Maybe our understanding of "saying that" differs, but that sure sounded like a prediction of the desktop disappearing to me. I get the "hedge" idea, but even if Valve says it (and Gabe's said lots of silly things lately), flawed is flawed. If anything it sounds more like fearmongering hoping to fill a need that doesn't even exist, never mind at the end of the day do you think they'll even care of people care about the Windows or SteamOS debate? Doesn't mean jack to them as a sale is a sale, regardless of which platform it's on.

Way to take a quote completely out of context. Maybe that's it, you're a politician not a programmer. Now add in the lines immediately before that quote that you conveniently cut out:

"Lets say Windows 8 was a phenomenal success. (Valve didn't know how it was going to do when they started developing SteamOS/Steam Machines). Over the life of Windows 8 more and more people moved more and more apps to Metro/Modern."

"Lets say" clearly begins a hypothetical. What hypothetical was that? The one where "Windows 8 was a phenomenal success". Then I go on to describe what MS wanted to do. Now Windows 8 was most certainly NOT a phenomenal success, but again Valve and MS didn't know that beforehand, and so MS has had to revise their plan and rumors are that Windows 9 will once again be more non-metro "desktop" app focused.

Asmodai said,
Are you sure you are a programmer? This is just so wrong I don't even know where to start.

Yup, some 35 years, somewhat working right now as I chuckle over this. Go ahead and start. Seriously. Compare the "complexity" of a word processor with a full blown development suite.

Asmodai said,
Your realize plug-ins for Office are far more widely used than Visual Studio plug-ins, yet there is a Metro version coming.

You realize those plugins won't work anymore either, right? Brilliant.

Asmodai said,
"Lets say" clearly begins a hypothetical. Maybe that's it, you're a politician not a programmer.

Yes.... I can read, especially the hypothetical part you're clearing backpedaling on now.

Max Norris said,

Yup, some 35 years, somewhat working right now as I chuckle over this. Go ahead and start. Seriously. Compare the "complexity" of a word processor with a full blown development suite.

Not Word, the ENTIRE SUITE. All of the applications combined, not any single one. Combined they all have huge plug-in support, lots of menus (which clearly is a big thing for you - as if the number of menus are a good measure of complexity, rofl), etc. Try again.
Max Norris said,

You realize those plugins won't work anymore either, right? Brilliant.

That would be my point genius. You implied that MS would not make a version of Visual Studio because it would break the visual studio plug-ins. I was pointing out that the fact that they are going to break all of the Office plug-ins isn't stopping them from making a Metro version of Office. Breaking plug-in compatibility is clearly not something that is going to stop Microsoft from making a Metro version of an app. Try again.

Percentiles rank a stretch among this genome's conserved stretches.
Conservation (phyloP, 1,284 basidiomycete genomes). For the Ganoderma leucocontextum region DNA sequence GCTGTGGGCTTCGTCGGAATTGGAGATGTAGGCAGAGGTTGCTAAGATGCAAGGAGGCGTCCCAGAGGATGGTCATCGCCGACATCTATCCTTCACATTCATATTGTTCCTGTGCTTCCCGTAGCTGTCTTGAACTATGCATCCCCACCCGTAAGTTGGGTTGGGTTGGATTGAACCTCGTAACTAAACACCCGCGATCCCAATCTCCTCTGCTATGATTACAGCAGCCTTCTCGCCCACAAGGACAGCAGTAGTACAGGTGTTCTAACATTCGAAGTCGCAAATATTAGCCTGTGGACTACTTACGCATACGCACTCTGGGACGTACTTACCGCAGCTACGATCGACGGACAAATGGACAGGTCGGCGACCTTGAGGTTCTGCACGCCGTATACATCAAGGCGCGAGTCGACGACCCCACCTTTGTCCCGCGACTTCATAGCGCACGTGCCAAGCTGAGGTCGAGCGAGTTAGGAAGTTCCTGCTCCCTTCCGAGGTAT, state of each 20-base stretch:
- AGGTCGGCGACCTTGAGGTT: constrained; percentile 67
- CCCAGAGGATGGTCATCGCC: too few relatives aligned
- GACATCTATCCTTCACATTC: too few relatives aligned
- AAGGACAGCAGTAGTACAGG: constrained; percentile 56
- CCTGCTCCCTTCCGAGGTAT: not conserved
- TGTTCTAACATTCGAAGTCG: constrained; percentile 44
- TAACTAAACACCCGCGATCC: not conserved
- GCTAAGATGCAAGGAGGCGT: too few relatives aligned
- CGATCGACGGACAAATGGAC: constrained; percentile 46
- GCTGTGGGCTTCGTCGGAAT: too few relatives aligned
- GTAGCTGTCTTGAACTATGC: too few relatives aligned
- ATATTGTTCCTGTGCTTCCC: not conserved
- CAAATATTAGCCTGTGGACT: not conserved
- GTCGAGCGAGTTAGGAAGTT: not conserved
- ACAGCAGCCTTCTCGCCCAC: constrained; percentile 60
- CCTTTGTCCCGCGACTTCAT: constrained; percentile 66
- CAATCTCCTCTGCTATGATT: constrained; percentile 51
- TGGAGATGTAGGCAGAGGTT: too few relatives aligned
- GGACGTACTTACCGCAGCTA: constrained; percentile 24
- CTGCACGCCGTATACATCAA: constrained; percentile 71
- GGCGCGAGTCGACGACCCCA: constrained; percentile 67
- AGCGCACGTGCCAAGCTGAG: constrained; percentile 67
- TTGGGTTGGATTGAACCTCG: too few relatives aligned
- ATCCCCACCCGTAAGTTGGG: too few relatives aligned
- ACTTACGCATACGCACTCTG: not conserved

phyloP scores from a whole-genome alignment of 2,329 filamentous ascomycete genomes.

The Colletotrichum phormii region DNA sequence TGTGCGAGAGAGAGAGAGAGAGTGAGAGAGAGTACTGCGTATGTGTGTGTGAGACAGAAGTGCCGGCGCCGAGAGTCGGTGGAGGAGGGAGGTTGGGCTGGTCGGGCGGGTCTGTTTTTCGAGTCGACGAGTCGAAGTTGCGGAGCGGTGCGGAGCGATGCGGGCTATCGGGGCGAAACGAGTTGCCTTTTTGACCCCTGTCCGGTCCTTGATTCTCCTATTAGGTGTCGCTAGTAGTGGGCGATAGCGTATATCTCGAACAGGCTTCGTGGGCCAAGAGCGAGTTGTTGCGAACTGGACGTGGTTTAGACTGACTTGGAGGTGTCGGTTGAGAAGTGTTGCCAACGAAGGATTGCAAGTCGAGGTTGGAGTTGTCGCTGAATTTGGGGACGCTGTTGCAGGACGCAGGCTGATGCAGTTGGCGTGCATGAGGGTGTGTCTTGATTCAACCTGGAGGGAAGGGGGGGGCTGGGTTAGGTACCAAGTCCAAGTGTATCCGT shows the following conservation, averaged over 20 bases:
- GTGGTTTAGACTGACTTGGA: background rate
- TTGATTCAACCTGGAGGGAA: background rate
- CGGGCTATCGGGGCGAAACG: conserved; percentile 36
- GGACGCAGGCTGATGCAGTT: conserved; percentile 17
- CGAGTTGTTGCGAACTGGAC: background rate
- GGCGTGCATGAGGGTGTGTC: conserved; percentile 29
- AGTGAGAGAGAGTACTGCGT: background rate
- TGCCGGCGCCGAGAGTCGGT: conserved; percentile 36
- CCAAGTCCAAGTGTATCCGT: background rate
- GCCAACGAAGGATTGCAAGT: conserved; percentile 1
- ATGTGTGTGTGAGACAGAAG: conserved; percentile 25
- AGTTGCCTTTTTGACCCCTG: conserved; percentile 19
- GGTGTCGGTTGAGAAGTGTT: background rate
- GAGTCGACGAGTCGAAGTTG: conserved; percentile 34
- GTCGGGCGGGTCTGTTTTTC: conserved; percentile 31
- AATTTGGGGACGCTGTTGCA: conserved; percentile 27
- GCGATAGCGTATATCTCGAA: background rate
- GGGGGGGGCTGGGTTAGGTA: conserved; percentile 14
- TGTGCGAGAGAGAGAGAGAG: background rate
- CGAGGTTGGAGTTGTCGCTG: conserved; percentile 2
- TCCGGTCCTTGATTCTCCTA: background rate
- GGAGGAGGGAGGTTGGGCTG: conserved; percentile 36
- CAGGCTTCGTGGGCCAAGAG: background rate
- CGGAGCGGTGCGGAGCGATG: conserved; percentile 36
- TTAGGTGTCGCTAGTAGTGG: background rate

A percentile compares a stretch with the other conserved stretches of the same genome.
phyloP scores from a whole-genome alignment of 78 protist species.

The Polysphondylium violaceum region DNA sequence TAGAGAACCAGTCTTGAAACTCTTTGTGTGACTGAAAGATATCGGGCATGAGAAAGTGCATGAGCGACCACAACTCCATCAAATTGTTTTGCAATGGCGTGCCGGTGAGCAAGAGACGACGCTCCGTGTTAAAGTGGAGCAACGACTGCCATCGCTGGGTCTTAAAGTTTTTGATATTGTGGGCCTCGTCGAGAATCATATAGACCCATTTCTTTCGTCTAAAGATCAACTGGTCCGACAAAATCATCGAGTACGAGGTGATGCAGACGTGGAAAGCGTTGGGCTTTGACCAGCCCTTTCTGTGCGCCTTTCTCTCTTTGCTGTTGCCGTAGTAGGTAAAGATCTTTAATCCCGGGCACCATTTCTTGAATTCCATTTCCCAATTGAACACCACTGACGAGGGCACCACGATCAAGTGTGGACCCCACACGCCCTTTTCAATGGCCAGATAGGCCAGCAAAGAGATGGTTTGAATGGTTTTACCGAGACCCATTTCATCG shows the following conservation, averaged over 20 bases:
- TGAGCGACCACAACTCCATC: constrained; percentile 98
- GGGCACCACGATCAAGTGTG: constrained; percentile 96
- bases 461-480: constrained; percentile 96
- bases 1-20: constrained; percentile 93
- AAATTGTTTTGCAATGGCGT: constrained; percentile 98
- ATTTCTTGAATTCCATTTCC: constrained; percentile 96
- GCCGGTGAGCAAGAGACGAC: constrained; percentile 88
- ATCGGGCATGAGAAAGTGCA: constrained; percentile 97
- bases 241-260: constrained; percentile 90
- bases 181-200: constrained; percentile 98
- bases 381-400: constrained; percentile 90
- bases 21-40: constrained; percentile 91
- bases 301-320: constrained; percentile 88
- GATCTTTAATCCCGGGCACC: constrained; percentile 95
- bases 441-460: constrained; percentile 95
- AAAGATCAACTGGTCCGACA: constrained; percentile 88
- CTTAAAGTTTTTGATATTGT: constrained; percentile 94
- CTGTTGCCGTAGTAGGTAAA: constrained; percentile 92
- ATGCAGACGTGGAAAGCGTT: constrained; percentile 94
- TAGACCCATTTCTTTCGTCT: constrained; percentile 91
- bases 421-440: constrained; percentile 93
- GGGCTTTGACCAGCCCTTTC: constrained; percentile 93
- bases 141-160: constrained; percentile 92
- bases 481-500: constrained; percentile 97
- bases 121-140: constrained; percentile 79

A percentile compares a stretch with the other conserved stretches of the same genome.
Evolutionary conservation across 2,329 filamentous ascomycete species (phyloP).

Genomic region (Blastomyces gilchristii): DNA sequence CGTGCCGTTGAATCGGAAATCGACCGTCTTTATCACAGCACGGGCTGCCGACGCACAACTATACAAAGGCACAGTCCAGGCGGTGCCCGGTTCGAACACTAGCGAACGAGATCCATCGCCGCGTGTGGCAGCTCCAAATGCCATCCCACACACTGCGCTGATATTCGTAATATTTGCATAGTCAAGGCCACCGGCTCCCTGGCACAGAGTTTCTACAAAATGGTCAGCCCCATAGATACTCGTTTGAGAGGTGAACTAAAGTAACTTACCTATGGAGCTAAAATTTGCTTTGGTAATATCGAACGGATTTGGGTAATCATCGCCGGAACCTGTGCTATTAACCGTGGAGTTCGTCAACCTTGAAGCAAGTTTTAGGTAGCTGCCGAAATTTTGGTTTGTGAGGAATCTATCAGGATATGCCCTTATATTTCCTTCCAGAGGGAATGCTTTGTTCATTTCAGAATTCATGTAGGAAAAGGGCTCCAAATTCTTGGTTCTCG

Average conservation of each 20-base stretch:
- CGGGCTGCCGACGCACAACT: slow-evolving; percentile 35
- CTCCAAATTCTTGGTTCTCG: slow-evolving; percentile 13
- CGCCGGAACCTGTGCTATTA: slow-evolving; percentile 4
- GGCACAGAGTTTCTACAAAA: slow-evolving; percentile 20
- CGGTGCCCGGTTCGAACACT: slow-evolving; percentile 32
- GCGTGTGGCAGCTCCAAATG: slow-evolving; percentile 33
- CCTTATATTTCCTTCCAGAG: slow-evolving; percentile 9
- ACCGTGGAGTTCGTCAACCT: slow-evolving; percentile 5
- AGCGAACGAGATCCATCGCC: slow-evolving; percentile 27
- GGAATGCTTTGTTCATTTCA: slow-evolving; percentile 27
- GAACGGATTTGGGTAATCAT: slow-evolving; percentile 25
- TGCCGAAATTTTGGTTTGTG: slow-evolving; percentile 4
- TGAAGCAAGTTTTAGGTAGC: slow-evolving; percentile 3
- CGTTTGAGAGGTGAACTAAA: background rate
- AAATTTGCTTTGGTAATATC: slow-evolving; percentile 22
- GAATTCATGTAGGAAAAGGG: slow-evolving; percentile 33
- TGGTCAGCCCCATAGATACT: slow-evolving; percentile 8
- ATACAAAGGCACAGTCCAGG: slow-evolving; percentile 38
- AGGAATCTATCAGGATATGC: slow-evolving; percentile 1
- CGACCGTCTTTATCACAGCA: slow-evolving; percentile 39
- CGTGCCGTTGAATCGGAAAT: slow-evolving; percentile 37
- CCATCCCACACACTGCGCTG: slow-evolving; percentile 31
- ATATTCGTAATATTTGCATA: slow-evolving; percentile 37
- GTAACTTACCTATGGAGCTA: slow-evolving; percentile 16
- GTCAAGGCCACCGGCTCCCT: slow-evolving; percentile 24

Max Norris said,

Yes.... I can read, especially the hypothetical part you're clearing backpedaling on now.

I'm not backpedaling on anything. You took a quote completely out of context to support your incorrect claim and got called on it. Try again.

Asmodai said,
Not Word, the ENTIRE SUITE. All of the applications combined, not any single one. Combined they all have huge plug-in support, lots of menus (which clearly is a big thing for you - as if the number of menus are a good measure of complexity, rofl), etc. Try again.

Nor are they one gigantic application but a bunch of smaller ones. Again, pick any one in the suite and honestly compare it to a development suite instead of "rofl" or insults as an answer, tell me all the complexities of what Word's doing in the background versus the bajillion things that VS is doing. Tell me how they're going to implement all that functionality in whatever interface they're going to come up with. Hint, the smaller office applications are all compacted into the ribbon... there's a reason Visual Studio doesn't have a ribbon interface. Try again, still waiting.

Asmodai said,
That would be my point genius. You implied that MS would not make a version of Visual Studio because it would break the visual studio plug-ins. I was pointing out that the fact that they are going to break all of the Office plug-ins isn't stopping them from making a Metro version of Office.

Right, a "metro version" of Office, which they give away for free with the devices to begin with. Not a $4000-$13000+ programming suite. Big difference. Think a crippled version of that's going to sell well? Think this through, "genius". Free Modern watered down version of Express? Mayyyyyybe for the hobbyists to mess with, a professional won't touch it, I'd wager money on it.

Asmodai said,
You took a quote completely out of context to support your incorrect claim and got called on it. Try again.

Ummm, no, I didn't. I based my replies on what you said, even quoting the bits, sorry. All you've done is repeated the same "predictions" over and over, tossed a few poor attempts at insults, and not actually proven, well, anything. "Well I do this for a living so obviously I know what I'm talking about" doesn't exactly cut it either.

Max Norris said,

Nor are they one gigantic application but a bunch of smaller ones.

At no point did I say they were, try again.
Max Norris said,
Again, pick any one in the suite and honestly compare it to a development suite instead of "rofl" or insults as an answer, tell me all the complexities of what Word's doing in the background versus the bajillion things that VS is doing. Tell me how they're going to implement all that functionality in whatever interface they're going to come up with.

Again, at no point did I say any single application was more complex then Visual Studio. I said the ENTIRE SUITE (of separate applications) COMBINED is probably similar. I have no idea why this is so difficult for you to understand.
Max Norris said,
Ummm, no, I didn't. I based my replies on what you said, even quoting the bits, sorry.